You can use ambpdb to generate a pdb of the final minimized structures if you want:

$AMBERHOME/exe/ambpdb -p 1FKO_sus.prmtop <1FKO_sus_min.crd > 1FKO_sus_min.pdb

It is always a good idea to visualize your results since the human eye is very good at spotting anormolies.

The next step if to heat the RT-Sustiva complex. For speed we will do this very rapidly over 1ps. Ideally you should do this for much longer.

Here's our input file, we will run MD (imin=0) and this is not a restart (irest=0). In this example we will not use shake since it is possible that the hydrogen motion may effect the binding energy (probably not, but it serves as an example here). As we are not using shake we will need a time step smaller than normal. Here I will use a time step of 1 fs and run for 1000 steps [2 ps] (dt = 0.001, nstlim=1000, ntc=1). We will also write to our output file every 20 steps and to our trajectory [mdcrd] file every 20 steps (ntpr=20,ntwx=20). For temperature control we will use a Langevin dynamics approach with a collision frequency of 1 ps^-1. We will start our system at 0K and we want a target temperature of 300K (ntt=3, gamma_ln=1.0, tempi=0.0, temp0=300.0). And here's the input file: eq.in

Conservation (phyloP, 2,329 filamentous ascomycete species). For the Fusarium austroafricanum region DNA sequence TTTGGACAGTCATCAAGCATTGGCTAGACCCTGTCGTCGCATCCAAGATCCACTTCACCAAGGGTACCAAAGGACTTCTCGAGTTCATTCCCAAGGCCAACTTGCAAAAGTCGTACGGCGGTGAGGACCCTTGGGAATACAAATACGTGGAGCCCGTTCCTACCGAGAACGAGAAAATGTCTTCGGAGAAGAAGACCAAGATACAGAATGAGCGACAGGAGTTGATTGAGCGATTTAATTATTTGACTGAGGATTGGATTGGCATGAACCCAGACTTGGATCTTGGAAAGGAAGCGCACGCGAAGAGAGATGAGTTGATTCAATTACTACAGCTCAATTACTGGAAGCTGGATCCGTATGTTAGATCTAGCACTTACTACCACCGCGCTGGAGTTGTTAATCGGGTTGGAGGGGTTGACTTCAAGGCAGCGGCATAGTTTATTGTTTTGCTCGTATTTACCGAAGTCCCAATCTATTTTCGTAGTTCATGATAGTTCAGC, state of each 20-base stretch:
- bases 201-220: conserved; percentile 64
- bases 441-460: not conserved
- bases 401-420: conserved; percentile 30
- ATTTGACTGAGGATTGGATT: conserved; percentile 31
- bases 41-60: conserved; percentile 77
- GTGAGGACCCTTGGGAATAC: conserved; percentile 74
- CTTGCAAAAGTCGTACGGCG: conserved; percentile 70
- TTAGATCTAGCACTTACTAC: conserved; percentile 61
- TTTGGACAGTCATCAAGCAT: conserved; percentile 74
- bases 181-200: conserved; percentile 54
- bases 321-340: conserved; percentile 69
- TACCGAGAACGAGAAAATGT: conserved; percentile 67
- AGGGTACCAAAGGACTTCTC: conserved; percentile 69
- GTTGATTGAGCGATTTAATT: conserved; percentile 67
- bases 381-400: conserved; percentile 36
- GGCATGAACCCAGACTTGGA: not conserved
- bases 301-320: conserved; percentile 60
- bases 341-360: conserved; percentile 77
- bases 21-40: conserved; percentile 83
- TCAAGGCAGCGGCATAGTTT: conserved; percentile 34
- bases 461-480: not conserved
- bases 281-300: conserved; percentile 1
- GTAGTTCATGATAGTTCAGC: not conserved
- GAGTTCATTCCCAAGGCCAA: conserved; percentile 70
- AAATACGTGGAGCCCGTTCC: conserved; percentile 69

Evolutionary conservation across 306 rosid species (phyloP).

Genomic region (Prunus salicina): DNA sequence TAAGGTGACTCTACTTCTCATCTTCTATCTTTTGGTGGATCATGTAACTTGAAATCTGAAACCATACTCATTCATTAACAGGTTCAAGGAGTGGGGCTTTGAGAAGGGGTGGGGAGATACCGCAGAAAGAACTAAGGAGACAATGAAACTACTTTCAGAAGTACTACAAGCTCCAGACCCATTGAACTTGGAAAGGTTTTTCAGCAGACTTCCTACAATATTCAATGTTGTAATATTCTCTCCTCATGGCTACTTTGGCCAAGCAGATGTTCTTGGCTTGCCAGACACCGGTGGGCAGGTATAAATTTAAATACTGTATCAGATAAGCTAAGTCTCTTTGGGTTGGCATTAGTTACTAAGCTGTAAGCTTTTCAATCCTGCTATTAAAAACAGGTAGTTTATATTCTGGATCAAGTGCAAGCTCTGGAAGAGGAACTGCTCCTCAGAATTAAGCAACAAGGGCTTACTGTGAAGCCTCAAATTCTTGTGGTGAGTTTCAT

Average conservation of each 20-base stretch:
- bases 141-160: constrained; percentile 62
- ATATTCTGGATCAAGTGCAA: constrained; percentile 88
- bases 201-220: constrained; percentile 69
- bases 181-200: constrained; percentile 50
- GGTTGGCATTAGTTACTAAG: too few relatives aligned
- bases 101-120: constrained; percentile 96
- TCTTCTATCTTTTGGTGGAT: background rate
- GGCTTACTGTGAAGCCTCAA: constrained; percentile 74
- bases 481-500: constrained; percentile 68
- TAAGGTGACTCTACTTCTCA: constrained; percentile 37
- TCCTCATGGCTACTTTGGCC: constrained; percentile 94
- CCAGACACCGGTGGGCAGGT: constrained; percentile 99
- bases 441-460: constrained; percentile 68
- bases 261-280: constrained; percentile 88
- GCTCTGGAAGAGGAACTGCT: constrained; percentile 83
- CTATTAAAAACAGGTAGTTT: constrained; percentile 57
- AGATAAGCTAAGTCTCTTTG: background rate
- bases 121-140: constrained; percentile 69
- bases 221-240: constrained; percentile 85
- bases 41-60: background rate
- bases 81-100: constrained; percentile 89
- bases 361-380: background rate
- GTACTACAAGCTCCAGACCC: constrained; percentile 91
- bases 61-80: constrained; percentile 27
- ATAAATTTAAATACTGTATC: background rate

Initial MD equilibration
  imin=0, irest=0,
  nstlim=1000,dt=0.001, ntc=1,
  ntpr=20, ntwx=20,
  cut=16, ntb=0, igb=1,
  ntt=3, gamma_ln=1.0,
  tempi=0.0, temp0=300.0,

Now we run:

$AMBERHOME/exe/sander -O -i eq.in -o 1FKO_sus_eq.out -p 1FKO_sus.prmtop -c 1FKO_sus_min.crd  -r 1FKO_sus_eq.rst -x 1FKO_sus_eq.mdcrd &

The heating trajectory and restart coordinates are  saved in 1FKO_sus_eq.mdcrd and 1FKO_sus_eq.rst, respectively. Now that the sustiva-RT complex is minimized and heated, you can take a look at the snapshot at 300K. This structure can be used as the starting point for further equilibration.


1Wang, J., Wolf, R.M., Caldwell, J.W., Kollman, P.A., Case, D.A. "Development and Testing of a General Amber Force Field", J. Comp. Chem., 2004, 25, 1157 - 1173.

2Bayly, C.I., Cieplak, P., Cornell, W.D., Kollman, P.A. "A Well-Behaved Electrostatic Potential Based Method Using Charge Restraints for Deriving Atomic Charges : The RESP Model", J. Phys. Chem, 1993, 10269-10280.

3Jakalian, A., Bush, B.L., Jack, B.D., Bayly, C.I., "Fast, Efficient Generation of High-Quality Atomic Charges. AM1-BCC Model: I. Method.", J. Comp. Chem., 2000, 21, 132-146.